Guest Editorial

Climate change, public health and COP21 – a South African perspective

Caradee Yael Wright, Mary Norval, Patricia N Albers


Current and future climate impacts on public health are a pressing global challenge. Southern Africa is predicted to experience significant changes in climate and by the end of the 21st century, annual average temperatures in the region may warm by up to 4 degrees Celsius. South Africa (SA) is considered to be among one of the most vulnerable countries in the world given the current high incidence of several life-threatening diseases, poverty and inequality. With the 21st session of the Conference of the Parties (COP21) to the United Nations Framework Convention on Climate Change taking place this year, we consider the challenges of and opportunities for SA to accelerate progress towards tackling the adverse impacts of climate change on human health.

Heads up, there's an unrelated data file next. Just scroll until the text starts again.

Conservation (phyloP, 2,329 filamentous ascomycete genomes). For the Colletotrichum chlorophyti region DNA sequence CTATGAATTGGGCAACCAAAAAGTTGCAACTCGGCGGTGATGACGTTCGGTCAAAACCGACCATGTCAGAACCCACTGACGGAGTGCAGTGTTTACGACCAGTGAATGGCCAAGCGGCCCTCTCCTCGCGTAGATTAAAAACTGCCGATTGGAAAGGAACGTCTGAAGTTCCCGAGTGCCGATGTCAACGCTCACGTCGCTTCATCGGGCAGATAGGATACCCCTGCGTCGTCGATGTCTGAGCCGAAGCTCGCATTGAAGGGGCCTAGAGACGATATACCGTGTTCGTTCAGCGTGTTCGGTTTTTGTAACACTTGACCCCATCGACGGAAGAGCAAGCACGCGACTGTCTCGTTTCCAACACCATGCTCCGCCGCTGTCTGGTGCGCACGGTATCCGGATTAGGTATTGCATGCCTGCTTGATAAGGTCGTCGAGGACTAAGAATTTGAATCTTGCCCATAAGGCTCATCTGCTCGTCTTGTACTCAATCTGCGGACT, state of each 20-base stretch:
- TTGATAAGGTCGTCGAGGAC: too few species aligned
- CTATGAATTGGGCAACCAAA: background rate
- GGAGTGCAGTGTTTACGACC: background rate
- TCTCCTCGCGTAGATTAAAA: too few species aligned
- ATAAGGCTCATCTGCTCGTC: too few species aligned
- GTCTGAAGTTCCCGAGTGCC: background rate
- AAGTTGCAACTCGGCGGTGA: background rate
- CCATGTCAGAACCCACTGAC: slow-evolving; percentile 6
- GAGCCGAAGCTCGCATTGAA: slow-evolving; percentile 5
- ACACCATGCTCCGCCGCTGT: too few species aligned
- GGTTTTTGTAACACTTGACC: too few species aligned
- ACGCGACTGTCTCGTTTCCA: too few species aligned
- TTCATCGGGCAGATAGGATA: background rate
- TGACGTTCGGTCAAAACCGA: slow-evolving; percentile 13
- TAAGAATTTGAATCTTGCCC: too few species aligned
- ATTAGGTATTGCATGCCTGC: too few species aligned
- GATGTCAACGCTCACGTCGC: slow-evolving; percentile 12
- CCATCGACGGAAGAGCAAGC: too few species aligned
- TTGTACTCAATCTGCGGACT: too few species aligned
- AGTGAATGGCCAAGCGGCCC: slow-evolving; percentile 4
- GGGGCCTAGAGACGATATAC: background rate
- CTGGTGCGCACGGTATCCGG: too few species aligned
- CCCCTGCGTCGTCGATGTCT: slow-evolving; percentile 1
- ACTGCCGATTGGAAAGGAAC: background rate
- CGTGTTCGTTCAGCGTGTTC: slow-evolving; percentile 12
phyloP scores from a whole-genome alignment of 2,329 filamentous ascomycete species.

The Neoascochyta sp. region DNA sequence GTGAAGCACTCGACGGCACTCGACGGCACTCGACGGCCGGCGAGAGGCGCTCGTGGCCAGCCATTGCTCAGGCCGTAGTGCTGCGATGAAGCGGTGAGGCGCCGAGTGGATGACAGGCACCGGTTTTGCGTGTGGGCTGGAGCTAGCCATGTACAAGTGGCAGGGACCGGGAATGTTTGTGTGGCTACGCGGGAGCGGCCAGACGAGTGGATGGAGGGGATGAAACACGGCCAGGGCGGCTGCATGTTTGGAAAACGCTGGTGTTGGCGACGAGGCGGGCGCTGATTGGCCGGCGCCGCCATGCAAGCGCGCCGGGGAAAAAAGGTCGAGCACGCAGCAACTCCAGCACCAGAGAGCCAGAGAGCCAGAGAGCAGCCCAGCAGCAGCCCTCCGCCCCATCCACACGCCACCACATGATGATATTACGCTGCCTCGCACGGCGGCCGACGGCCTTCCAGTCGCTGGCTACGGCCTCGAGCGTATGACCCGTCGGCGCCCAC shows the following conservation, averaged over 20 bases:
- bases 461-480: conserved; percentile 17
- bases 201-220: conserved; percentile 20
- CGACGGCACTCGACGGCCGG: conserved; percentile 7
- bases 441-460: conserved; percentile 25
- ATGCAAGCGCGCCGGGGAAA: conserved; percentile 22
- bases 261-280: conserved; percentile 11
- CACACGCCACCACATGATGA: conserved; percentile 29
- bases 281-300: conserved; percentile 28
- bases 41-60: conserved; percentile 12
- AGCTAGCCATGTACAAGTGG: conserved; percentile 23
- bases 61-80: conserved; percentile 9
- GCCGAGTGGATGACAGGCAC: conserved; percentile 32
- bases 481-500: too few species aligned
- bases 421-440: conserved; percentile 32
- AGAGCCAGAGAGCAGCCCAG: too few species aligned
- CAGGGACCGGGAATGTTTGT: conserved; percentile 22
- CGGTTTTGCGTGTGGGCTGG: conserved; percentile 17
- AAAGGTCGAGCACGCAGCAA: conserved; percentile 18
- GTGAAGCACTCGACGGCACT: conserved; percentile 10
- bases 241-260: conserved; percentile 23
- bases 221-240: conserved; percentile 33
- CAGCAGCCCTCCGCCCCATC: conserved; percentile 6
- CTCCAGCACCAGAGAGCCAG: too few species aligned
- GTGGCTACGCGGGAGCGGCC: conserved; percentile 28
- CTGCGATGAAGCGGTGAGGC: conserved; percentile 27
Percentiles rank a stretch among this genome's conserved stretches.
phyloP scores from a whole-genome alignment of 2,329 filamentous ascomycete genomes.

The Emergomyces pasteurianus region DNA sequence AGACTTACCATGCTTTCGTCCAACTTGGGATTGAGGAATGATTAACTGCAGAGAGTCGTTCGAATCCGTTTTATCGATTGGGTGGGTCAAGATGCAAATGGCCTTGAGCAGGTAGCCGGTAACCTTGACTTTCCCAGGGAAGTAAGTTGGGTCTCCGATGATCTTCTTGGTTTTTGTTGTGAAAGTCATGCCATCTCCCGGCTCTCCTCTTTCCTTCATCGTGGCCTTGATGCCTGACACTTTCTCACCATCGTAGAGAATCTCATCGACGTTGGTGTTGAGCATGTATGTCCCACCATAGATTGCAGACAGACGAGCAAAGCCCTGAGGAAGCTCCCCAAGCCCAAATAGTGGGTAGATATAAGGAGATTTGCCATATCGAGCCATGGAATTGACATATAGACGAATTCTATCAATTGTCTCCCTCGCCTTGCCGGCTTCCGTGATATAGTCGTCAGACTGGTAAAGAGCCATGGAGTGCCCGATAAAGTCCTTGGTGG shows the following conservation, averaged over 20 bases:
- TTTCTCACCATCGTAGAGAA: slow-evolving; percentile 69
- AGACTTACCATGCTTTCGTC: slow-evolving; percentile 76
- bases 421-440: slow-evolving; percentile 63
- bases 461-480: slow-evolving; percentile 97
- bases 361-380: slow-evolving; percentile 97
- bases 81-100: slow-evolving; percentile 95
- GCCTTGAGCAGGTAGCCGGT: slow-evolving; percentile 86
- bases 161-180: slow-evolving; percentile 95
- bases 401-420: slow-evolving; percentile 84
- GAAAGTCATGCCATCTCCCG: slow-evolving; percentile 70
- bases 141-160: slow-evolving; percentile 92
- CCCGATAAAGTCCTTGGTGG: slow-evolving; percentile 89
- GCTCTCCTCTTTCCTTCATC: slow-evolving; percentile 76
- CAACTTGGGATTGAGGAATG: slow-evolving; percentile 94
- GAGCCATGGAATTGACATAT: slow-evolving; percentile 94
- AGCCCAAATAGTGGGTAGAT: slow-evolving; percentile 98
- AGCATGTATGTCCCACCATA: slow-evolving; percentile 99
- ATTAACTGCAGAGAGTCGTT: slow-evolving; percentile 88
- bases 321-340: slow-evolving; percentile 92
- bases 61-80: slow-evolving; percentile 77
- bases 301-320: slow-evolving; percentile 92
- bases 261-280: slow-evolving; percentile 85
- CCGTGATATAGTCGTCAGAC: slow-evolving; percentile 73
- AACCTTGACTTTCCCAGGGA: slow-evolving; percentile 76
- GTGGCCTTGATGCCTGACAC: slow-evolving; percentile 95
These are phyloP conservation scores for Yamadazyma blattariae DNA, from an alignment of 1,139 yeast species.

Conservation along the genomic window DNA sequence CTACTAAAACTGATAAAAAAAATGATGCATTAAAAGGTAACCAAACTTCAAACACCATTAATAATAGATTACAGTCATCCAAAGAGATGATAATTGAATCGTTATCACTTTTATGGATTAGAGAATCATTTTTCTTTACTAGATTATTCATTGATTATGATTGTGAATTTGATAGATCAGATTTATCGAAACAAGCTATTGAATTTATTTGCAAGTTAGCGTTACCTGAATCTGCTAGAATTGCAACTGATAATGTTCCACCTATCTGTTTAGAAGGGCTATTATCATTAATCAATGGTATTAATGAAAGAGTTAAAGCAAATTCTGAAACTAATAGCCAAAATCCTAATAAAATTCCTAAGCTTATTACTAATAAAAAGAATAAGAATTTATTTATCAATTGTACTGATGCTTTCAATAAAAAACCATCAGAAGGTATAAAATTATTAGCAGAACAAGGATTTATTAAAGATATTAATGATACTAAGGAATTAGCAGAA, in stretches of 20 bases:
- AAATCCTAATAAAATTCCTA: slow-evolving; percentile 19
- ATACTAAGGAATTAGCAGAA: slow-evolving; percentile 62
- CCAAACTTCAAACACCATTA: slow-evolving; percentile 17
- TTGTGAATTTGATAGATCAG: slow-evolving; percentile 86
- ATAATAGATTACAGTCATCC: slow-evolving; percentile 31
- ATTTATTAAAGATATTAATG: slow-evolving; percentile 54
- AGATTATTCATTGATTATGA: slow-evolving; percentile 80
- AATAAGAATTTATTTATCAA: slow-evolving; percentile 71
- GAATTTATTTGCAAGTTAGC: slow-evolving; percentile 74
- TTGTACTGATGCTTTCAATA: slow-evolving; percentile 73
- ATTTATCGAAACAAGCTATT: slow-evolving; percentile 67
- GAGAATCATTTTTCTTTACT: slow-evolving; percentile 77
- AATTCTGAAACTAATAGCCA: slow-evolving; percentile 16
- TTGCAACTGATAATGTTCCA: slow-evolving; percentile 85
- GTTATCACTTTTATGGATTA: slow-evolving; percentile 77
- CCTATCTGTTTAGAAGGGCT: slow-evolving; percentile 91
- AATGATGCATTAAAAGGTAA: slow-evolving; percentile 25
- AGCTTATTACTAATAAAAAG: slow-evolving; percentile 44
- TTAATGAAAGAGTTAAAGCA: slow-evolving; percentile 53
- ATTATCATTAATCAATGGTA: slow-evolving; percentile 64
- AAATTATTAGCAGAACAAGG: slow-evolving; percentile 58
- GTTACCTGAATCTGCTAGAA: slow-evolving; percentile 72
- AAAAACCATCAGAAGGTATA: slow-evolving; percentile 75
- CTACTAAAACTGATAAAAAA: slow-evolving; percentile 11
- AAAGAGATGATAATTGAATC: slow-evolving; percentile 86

Authors' affiliations

Caradee Yael Wright, South African Medical Research Council and University of Pretoria, South Africa

Mary Norval, University of Edinburgh, Scotland

Patricia N Albers, South African Medical Research Council, South Africa

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Climate change; Health; COP21; South Africa

Cite this article

South African Medical Journal 2015;105(12):997-998. DOI:10.7196/SAMJ.2015.v105i12.10232

Article History

Date submitted: 2015-10-20
Date published: 2015-11-03

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